People at the helm of the 146-year old investment bank never miss the opportunity to mention that Goldman Sachs is a Technology Company. The slogan was mentioned once again by the company’s COO at the Technology and Internet Conference 2016 organised by GS this week. This move to Tech is understandable. Bankers have seen some tough times after the crisis of 2008. A deadly coctail of technology and regulation is pushing their business model off the cliff. Market making has bad outlooks for the future. Thanks to technology, t is now easier to find a match between a buyer and a seller of a particular bond or a derivative. What little illiquidity there was in certain types of securities has disappeared and there is now less need for the banker to perform the role of intermediation. The ‘boutique-ness’ of fixed income trading has therefore been replaced by low margin big scale trading. Like Ford’s factories, a number of largest investment banks have been able to reap benefits of scale and become ‘flow monsters’ by making market in very large volumes.
The Technology claim is far from being a desparate cry, however. It is easily justifiable, as over 9,000 of GS workforce are Engineers and IT specialists, even if in reality their work consists of little more than building and maintaing the institution’s internal infrastructure. At best, they would be working on the development of a GS-branded messaging product (no disrespect there, the replacement of eMails for flowing messaging solutions is becoming a great topic in many corporations with the notable success of Slack).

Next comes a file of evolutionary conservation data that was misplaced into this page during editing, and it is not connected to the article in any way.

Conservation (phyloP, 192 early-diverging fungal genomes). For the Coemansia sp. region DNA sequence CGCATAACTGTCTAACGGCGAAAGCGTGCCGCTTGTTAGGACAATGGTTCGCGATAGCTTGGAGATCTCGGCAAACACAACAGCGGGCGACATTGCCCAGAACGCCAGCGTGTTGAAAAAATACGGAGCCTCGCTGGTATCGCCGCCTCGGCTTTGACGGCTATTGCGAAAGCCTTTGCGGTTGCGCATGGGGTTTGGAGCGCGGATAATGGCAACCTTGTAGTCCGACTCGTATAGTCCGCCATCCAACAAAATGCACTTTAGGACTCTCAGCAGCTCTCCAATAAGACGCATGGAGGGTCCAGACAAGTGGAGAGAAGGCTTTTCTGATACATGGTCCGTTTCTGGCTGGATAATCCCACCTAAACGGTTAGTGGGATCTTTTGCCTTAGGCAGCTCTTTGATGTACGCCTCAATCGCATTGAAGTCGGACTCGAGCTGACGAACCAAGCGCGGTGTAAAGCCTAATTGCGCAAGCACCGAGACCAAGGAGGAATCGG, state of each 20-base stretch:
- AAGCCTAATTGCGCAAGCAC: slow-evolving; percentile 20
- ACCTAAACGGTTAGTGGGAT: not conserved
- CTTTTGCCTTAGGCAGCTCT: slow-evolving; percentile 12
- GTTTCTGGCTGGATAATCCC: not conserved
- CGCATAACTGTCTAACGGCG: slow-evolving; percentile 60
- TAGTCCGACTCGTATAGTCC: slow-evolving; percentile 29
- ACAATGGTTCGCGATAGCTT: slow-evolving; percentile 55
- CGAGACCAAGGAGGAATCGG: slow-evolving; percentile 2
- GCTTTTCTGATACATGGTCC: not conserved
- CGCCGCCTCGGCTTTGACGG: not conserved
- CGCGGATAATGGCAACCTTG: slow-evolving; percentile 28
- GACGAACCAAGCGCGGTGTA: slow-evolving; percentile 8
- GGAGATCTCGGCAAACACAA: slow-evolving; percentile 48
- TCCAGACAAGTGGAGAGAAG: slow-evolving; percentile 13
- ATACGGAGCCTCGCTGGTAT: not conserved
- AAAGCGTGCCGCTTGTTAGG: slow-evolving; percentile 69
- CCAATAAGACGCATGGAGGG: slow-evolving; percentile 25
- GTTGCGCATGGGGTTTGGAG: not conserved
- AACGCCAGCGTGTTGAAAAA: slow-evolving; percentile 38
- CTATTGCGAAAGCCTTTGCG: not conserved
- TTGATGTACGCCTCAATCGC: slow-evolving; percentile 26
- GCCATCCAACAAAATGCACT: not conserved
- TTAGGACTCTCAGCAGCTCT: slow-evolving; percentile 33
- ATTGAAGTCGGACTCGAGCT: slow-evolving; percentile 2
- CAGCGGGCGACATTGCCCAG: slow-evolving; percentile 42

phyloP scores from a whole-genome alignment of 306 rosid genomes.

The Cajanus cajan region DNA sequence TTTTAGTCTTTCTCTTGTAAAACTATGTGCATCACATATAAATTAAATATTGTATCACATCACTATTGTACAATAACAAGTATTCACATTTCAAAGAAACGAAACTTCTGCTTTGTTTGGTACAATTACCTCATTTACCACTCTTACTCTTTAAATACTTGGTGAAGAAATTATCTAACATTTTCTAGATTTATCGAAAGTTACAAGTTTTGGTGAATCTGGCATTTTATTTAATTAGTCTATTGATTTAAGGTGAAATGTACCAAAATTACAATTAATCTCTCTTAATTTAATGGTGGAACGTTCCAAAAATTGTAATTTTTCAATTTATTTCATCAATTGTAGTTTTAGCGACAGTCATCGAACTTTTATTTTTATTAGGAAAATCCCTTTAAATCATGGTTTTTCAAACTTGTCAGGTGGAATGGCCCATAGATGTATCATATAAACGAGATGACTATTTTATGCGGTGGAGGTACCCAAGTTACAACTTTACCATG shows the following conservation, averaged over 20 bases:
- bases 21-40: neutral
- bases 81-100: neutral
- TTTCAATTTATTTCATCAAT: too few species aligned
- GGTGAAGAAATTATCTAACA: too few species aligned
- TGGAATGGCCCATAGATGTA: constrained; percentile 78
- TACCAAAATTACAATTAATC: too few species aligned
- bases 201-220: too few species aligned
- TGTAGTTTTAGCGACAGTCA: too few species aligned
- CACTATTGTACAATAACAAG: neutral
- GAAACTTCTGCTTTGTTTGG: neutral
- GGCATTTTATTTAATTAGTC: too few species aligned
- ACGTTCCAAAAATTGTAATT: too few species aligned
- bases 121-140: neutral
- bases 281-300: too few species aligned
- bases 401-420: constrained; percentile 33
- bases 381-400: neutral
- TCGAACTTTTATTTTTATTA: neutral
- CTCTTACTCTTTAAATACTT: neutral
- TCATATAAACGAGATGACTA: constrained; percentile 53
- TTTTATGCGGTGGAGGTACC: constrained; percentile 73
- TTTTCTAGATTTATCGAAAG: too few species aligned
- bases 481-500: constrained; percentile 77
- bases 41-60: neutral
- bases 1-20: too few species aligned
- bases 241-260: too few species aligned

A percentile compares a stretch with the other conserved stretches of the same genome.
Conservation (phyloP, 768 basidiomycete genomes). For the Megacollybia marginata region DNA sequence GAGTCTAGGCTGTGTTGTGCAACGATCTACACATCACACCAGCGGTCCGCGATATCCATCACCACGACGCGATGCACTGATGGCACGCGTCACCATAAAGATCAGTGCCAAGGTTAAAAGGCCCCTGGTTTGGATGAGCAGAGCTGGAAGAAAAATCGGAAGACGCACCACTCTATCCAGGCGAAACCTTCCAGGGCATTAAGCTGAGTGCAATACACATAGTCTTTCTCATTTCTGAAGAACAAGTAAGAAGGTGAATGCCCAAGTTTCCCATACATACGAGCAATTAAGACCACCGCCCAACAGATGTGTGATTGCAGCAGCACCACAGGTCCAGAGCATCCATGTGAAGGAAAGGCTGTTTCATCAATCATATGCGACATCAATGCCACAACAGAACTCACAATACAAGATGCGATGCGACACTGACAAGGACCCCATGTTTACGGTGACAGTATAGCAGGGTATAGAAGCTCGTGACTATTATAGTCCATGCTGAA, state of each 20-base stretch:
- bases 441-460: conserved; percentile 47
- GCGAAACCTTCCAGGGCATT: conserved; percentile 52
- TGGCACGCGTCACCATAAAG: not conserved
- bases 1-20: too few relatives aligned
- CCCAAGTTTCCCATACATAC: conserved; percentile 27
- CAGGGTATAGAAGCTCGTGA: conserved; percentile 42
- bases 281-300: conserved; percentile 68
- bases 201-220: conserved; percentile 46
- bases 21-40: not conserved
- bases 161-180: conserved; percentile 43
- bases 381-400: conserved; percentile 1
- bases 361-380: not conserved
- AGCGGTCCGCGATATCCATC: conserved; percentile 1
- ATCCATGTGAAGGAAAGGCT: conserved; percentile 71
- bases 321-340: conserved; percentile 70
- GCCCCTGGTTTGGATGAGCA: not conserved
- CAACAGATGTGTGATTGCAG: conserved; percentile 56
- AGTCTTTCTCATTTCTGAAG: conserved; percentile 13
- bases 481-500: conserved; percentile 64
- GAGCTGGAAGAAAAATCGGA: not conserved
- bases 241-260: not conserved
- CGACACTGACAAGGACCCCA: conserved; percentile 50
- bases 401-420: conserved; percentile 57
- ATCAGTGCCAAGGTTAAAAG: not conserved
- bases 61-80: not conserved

This does not discourage GS to play the patron of Tech and invest in the industry. In 2015, GS’s main area of growth was M&A, recording a 40% increase year-on-year to reach $3.47bn. The trend has been seen across the industry, as 2015 was a record year for M&A.In a small note in their 8-k report, however, GS does not fail to mention that their “investment banking transaction backlog increased compared with the end of 2014”.
GS is making the effort to stay close to the unicorns such as Uber, because they have reached dangerously high valuations, yet remain private. Many of the unicorns have protection clauses for their first shareholders, such as anti-dilution adjustments (which retroactively reduce the price of the stock an investor purchased if the company raises funds in a non-IPO future financing at a lower price). Unicorns will have to go to market eventually to give a return to their original backers. When they do, GS will be the first to manage the process.